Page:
• HEALTH INDICATORS: Evaluate success based on overall system health indicators

One important goal of the process is for the resulting priorities to reflect the full scope of the Agency’s work, including materials management efforts and the work of the Energy Council to advance clean energy solutions in Alameda County communities (previously the WMA/Recycling Board and EC have conducted separate priority setting processes).

Recycling Plan Update

The guiding principles adopted by the WMA Board are developed through a joint process with the Recycling Board. Measure D, the county charter amendment that established the Recycling Board, mandates that the Recycling Board implement a comprehensive source reduction and recycling program. This is further outlined in the Recycling Plan, which extends through 2020 and is currently being updated. While creating and updating this Plan is the legal obligation of the Recycling Board as a distinct entity, it is designed to be complementary to and consistent with the WMA’s goals, objectives and strategies and therefore it informs Agency priority-setting. The draft Recycling Plan can be found here and input may be given directly to staff by November 13, 2020, or at the December 12 Recycling Board meeting.

Between now and December, staff are facilitating a series of presentations and discussions with the WMA Board and its committees, Recycling Board, Energy Council, member agency staff, and other partners to gather input on the priorities that will guide Agency efforts for the next two years. Staff will request that the WMA Board and Energy Council consider adoption of a new set of two-year priorities at the December 16 Waste Management Authority/Energy Council meeting. NCRA members are invited to follow this process by sharing their input during the public comment period at any upcoming public Board meetings – schedules and agendas are posted online,  or via email to Justin Lehrer.

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Second Zero Waste Food Forum Fed Interest In Edible Food Waste Recovery

By Food Waste Reduction Subcommittee Members, Susan Miller Davis, Infinite Table and Susan Blachman, Blachman Consulting

Over 100 public sector, nonprofit and private sector professionals turned out for a program focused on successful statewide and regional policies and programs in food waste prevention and reduction and edible food re-purposing and recovery. The working forum provided opportunities throughout the day for attendees to break into smaller groups and delve more deeply into these subjects with presenters and colleagues.

NCRA hosted this second Zero Food Waste Forum on World Food Day – October 16, 2018, in Berkeley, in conjunction with the Solid Waste Association of North America (SWANA) Gold Rush Chapter and with support from the UC Berkeley Basic Needs Committee, Food, Equity, Entrepreneurship and Development (FEED), and the Ugly Fruit & Veg Campaign.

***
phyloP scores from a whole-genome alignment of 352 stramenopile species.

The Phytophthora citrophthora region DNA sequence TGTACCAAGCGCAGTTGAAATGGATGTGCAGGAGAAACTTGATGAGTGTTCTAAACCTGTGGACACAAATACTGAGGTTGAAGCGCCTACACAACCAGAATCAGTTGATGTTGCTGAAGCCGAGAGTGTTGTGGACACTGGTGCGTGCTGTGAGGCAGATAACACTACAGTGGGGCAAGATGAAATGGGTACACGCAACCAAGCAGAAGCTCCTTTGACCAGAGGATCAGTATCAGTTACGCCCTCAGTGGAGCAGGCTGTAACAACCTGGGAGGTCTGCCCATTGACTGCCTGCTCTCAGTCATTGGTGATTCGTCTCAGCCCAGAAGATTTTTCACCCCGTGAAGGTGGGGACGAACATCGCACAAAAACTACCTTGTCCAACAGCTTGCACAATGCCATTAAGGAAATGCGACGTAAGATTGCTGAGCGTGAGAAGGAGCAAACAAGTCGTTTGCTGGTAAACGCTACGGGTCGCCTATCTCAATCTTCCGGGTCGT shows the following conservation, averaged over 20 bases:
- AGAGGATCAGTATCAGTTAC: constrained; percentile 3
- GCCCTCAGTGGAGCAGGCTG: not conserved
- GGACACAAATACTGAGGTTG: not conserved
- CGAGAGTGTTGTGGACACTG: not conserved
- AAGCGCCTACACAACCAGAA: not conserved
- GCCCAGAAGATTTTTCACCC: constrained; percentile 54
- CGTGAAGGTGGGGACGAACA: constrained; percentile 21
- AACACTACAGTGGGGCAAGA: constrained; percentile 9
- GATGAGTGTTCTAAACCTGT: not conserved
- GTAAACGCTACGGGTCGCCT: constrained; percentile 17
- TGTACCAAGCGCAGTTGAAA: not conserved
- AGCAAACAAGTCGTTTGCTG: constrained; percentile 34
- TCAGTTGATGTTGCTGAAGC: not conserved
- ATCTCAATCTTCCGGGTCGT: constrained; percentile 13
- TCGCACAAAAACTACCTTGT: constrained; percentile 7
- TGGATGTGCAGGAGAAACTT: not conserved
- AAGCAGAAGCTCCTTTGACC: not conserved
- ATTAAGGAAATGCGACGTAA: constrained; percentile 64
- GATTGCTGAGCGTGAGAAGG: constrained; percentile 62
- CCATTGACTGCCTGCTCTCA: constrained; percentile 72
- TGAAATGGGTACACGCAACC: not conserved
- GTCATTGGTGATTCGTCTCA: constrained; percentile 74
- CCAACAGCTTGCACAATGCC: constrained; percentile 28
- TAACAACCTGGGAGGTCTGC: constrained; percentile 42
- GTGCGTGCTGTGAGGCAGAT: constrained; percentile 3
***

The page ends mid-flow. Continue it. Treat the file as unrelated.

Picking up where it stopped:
The purpose of the Forum was to provide an opportunity for local jurisdictions to better understand the direction and intentions of Senate Bill 1383 (2016), which requires that no less than 20 percent of edible food currently disposed of in California be recovered for human consumption by 2025.

Attendees enjoy food catered by FoodShift, a local non-profit that offers culinary job training, uses rescued food as a primary resource and sells and donates their products and coffee from 1951 Coffee, a non-profit specialty coffee organization providing job training and employment to refugees and asylmees. In the afternoon, Regrained offered attendees a snack of powerbars made from grains rescued from local breweries.

Setting the Stage
Martine Boswell of CalRecycle opened the day with an overview of SB1383’s requirements and notice of CalRecycle’s next round of Food Waste Prevention & Rescue Grants for which $5.7 million is allocated. NCRA will keep you posted regarding the grant cycle.

Justin Malan with Ecoconsult described the important work happening state-wide with environmental health inspectors, as AB1219 and related legislation now require them to inform food service businesses, about their right to donate food without fear of liability and about food donation options.

Melissa Romero of Californians Against Waste, gave an update on recent Food Waste Prevention, Recovery and Reuse Legislation and Regulations, including AB 954 (Chiu), the Uniform Food Date Labels bill which promotes the adoption of uniform date label phrasing to reduce consumer confusion, and SB 557 (Hernandez), which allows schools to donate food items that have been served and placed on share tables to food banks. Romero also reviewed the implementation deadlines of AB1826 which requires local jurisdictions across the state to implement an organic waste recycling program.

Innovative Programs
Barbara Hamilton, San Diego Food System Alliance, led off by describing a strategic county-wide food waste awareness partnership that leverages the national “Save The Food” public service campaign (a partnership with NRDC and the Ad Council) for community education, Re-Plate technology for food recovery, and LeanPath for food waste prevention. SDFSA is happy to share their material and strategies with other local jurisdictions.